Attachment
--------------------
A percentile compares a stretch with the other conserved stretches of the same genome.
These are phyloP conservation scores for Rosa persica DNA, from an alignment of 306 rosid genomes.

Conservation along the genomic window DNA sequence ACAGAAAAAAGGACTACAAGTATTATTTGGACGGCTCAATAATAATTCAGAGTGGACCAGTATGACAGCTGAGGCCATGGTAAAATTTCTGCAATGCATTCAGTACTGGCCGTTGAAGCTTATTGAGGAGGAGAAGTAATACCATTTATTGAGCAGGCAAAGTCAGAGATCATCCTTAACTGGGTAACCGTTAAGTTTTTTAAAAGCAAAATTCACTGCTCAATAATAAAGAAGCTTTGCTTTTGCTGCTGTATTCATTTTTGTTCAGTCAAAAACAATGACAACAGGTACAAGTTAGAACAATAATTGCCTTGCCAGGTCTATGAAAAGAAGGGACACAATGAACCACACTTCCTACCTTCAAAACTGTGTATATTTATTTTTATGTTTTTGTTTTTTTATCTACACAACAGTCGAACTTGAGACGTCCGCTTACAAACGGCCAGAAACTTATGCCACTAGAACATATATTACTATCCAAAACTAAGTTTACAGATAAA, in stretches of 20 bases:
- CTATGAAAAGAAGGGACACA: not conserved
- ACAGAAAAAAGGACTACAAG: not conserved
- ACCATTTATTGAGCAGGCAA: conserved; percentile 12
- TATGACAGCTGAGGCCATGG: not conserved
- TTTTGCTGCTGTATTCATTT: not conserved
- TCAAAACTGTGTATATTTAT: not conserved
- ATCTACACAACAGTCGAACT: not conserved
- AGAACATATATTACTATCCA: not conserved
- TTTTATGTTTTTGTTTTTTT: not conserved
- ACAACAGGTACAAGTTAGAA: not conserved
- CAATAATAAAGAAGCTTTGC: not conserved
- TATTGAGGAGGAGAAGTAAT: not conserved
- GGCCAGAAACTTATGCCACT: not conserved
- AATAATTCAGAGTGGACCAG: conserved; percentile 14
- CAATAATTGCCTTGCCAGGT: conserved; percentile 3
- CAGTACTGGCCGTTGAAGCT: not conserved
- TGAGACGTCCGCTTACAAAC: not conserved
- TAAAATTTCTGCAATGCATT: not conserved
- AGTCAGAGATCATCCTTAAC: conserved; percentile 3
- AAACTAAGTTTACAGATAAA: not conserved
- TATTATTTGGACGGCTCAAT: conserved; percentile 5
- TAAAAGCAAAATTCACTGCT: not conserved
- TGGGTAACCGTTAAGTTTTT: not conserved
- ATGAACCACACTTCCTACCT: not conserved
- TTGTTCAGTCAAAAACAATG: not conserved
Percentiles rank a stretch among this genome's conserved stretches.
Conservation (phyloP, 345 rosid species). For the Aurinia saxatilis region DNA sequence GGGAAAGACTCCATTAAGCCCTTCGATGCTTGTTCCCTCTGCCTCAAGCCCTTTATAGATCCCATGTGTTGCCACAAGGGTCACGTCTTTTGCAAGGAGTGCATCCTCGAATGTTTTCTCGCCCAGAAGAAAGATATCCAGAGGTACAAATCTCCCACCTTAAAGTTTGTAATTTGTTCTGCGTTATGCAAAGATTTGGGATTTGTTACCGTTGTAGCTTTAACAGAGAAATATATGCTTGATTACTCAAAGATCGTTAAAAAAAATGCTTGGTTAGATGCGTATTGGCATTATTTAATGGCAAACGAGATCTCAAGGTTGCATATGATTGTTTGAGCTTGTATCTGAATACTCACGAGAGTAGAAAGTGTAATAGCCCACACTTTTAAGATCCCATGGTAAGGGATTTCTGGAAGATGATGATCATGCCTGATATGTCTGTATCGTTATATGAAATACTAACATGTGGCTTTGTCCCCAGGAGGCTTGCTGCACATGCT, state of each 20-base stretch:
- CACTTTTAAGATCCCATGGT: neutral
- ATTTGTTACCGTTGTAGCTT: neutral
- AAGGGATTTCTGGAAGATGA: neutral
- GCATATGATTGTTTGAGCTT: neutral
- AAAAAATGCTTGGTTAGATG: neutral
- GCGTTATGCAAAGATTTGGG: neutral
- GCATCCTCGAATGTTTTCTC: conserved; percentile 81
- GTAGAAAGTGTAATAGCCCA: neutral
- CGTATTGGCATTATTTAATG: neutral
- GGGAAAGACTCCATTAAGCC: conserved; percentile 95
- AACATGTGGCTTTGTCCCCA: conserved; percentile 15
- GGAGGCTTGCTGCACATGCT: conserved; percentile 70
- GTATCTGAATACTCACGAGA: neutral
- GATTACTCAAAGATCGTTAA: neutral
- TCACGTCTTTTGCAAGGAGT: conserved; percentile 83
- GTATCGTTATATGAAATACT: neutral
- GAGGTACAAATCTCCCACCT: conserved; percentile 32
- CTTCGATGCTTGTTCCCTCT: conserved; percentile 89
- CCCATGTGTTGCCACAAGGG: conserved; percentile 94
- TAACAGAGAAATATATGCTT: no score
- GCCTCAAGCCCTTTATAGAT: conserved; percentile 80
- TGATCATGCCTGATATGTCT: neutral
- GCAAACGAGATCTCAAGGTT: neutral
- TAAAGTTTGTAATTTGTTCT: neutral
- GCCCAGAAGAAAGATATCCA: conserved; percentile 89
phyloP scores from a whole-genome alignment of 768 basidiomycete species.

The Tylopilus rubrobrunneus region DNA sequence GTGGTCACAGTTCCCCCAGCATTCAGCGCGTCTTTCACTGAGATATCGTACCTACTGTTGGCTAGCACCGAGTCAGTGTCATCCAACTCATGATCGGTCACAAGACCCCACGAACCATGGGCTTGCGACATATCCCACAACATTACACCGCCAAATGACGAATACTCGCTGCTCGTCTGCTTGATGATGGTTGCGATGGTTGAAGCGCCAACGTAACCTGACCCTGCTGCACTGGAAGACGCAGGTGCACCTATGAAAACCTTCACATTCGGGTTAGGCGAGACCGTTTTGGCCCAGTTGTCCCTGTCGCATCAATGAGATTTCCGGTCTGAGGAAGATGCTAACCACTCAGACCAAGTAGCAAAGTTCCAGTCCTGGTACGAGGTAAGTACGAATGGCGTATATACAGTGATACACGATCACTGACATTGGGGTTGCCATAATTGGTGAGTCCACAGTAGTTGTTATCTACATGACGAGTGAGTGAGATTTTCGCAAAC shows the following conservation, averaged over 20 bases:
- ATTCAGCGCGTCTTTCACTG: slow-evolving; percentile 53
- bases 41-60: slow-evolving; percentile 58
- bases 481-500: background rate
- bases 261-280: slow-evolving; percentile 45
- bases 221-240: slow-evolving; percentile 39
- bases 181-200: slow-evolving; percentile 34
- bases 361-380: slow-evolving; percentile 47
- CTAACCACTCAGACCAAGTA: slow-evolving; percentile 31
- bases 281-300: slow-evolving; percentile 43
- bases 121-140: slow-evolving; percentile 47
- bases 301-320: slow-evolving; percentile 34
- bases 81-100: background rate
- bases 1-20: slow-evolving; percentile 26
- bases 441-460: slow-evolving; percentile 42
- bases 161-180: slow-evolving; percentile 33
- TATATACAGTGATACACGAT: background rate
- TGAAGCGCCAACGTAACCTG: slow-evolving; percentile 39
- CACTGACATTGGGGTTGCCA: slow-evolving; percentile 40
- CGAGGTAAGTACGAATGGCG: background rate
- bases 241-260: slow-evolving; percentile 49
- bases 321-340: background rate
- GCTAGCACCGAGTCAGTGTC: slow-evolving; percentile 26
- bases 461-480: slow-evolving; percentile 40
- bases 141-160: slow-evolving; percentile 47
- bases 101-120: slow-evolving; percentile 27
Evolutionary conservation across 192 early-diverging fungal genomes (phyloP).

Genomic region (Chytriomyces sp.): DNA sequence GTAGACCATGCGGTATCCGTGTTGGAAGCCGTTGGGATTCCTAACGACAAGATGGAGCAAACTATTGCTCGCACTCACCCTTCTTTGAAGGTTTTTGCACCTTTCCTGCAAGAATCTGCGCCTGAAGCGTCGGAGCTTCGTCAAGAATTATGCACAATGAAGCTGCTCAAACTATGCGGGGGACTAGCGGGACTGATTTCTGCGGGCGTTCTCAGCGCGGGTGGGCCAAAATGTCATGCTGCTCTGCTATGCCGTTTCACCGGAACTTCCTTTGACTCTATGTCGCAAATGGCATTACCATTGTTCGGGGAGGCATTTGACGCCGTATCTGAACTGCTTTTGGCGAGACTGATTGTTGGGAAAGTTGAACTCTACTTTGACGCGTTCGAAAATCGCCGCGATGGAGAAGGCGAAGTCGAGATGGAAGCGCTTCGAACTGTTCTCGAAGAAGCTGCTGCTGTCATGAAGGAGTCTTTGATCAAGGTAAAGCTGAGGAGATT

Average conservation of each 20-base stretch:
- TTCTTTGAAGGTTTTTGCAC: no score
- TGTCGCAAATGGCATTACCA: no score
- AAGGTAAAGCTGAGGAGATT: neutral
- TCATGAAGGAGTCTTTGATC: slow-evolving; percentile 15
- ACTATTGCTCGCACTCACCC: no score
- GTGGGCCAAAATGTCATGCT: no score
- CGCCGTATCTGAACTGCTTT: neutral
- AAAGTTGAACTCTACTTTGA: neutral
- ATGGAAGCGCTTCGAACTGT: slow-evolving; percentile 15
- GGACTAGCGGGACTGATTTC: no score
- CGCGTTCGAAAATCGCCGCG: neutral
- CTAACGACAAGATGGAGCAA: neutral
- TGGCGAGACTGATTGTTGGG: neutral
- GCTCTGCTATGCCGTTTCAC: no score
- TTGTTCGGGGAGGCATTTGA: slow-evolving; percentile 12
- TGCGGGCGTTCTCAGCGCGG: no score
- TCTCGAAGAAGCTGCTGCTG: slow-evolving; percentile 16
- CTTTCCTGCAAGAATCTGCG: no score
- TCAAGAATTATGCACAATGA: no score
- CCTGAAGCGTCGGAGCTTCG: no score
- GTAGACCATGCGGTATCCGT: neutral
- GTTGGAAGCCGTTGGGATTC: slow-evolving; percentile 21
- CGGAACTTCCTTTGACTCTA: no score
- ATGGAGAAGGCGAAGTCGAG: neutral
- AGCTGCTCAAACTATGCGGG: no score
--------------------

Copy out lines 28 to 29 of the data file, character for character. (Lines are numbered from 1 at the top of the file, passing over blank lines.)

- TTGTTCAGTCAAAAACAATG: not conserved
Percentiles rank a stretch among this genome's conserved stretches.